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Idesia (Arica)

versión On-line ISSN 0718-3429

Idesia vol.31 no.3 Arica oct. 2013 



Andiroba oil (Carapa guianensis Aubl) in the capture of the fruit fly (Anastrepha fraterculus Wiedemann) in Feijoa (Acca sellowiana (Berg) Burret)

Aceite de andiroba (Carapa guianensis Aubl) en la captura de la mosca de las frutas (Anastrepha fraterculus Wiedemann), en Guayaba Serrana (Acca sellowiana (Berg) Burret)


Joatan Machado da Rosa1*, Mari Inês Carissimi Boff1, Paulo Antônio Gonçalves2, Pedro Boff2, Marcelo Zanelato Nunes1

1 Universidade do Estado de Santa Catarina, Depto de Agronomia, Centro de Ciências Agroveterinárias, UDESC. CEP: 88520000 - Lages, SC-Brasil. Caixa-Postal: 281.
2 Empresa de Pesquisa Agropecuária e Extensão Rural de Santa Catarina-EPAGRI.
* Corresponding author:


The fruit fly Anastrepha fraterculus is considered the main pest of fruit trees, including feijoa, Acca sellowiana, in the southern region of Brazil. The aim of this study was to evaluate the effect of Carapa guianensis on A. fraterculus. The research was carried out in a feijoa orchard in Lages, State of Santa Catarina, from December 2009 to December 2010. The experimental design was of randomized blocks with four repetitions. The treatments consisted of andiroba oil at 0.5, 1% and 2%, associated with 5% hydrolyzed protein (Bioanastrepha™), which was also used alone as control. Andiroba oil at 1% and 2% reduced the attractive potential of hydrolyzed protein; also, fewer females were captured in these two treatments.

Key words: Tephritidae, Meliaceae, ecology, monitoring, sampling, repellency.


La mosca de las frutas, Anastrepha fraterculus es considerada la principal plaga de frutales de clima templado en la región del Sur del Brasil. Existe poca información sobre el manejo y control de esta especie asociada a la guayaba serrana, Acca sellowiana. El objetivo de este trabajo fue evaluar el efecto del aceite de andiroba, Carapa guianensis, en el monitoreo de A. fraterculus. El experimento fue conducido en un cultivo comercial de guayaba serrana en el municipio de Lages, Santa Catarina, en el período de diciembre de 2009 a diciembre de 2010. El experimento diseñado fue de bloques aleatorios con cuatro repeticiones. Los tratamientos fueron constituidos por el aceite de andiroba en tres concentraciones, 0,5%, 1% y 2%, en asociación con proteína hidrolizada 5% (Bioanastrepha®), que también fue utilizada sin mezcla, como testigo. El aceite de andiroba en las concentraciones de 1% y 2% redujo el potencial atractivo de la proteína hidrolizada y también un menor número de hembras de A. Fraterculus fueron capturadas en estos tratamientos.

Palabras clave: Tephritidae, Meliaceae, ecología, monitoreo, muestreo, repelencia.



The feijoa (Acca sellowiana (Berg) Burret) is a fruit tree of the Myrtaceae family, found in the Brazilian Southern Plateau, whose distribution extends from Paraná to Rio Grande do Sul, and northeastern Uruguay, in Araucaria forests and natural grasslands (Mattos, 1990). The species A. sellowiana is popularly known as goiaba serrana, goiabeira-da-serra or feijoa. In English it is also called pineapple guava (Mattos, 1990; Ducroquet et al., 2000). Although it is cultivated in the south of Brazil, feijoa is also commercially cultivated in various regions of the United States, New Zealand, Colombia and Australia. Its fruits have a distinctive flavor and aroma. It contains bioactive components which, according to Weston (2010), may be sold as nutraceutical products.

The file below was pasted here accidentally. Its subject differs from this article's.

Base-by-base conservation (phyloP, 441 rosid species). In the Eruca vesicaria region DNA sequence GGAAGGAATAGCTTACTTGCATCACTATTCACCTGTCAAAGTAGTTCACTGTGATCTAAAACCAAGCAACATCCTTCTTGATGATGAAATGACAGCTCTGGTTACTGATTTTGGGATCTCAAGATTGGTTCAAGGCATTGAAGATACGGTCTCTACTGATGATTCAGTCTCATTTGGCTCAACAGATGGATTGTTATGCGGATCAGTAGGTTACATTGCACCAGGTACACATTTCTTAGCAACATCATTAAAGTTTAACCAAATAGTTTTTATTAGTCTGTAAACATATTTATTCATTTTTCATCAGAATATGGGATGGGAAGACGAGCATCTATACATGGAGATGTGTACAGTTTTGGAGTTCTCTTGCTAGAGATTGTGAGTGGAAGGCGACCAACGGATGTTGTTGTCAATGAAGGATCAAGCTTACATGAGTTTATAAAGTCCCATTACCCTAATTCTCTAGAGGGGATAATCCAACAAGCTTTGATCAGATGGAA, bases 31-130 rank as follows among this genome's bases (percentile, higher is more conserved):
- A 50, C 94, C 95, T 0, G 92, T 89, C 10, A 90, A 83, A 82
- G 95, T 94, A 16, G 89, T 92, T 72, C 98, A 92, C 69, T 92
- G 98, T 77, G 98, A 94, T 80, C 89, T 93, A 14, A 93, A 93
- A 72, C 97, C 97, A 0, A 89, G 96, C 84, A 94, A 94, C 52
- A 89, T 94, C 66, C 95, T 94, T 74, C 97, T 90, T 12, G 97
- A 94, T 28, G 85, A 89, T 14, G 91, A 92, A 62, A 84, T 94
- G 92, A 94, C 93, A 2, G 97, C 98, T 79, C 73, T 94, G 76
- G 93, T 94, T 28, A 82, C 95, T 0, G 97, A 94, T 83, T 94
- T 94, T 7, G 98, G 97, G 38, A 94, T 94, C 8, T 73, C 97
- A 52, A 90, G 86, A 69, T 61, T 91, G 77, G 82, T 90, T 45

The fruit fly Anastrepha fraterculus is frequently found in feijoa. It may attack up to 100% of the fruits, making them inadequate for consumption and sale. Global restrictions on pesticide use require less impactful management strategies, tolerating their occurrence at certain population levels. Currently, there is a worldwide concern to reduce the use of synthetic plant protection products, so that fruit production pursues ecological standards established by rules of integrated fruit production (Fachinello et al., 2003).

The monitoring of fruit fly populations in orchards is done with fly traps containing attractant food baits. The monitoring and knowledge of the number of fruit flies caught in the traps are used to support decision-making in relation to whether or not to control these insects, interpreted by the level of economic damage (Hickel, 2008). The use of repellent, deterrent and insecticide plants is an alternative management to organosynthetic insecticides to produce less environmental impact (Valente et al., 2007).

The andiroba, Carapa guianensis Aubl. of the Meliaceae family, is a tree that can reach up to 30 m high and 1.20 m diameter (Sampaio and Clement, 2000). It is widespread in the Neotropics and Tropical Africa, and may be found in the south of Central America, Colombia, Venezuela, Surinam, French Guiana, Peru, Paraguay and Brazil. The seeds of this species contain high oil content of the triterpene chemical group, called limonoids (andirobin, gedunin and epoxy azadiradione). These substances are proven antifeedants to insects (Mikolajczak, 1988; Ambrozin et al., 2006). Thus it becomes extremely important to develop studies using non-residual therapies such as the andiroba oil to serve as an auxiliary tool in reducing the attack of fruit flies on fruit trees of temperate climates.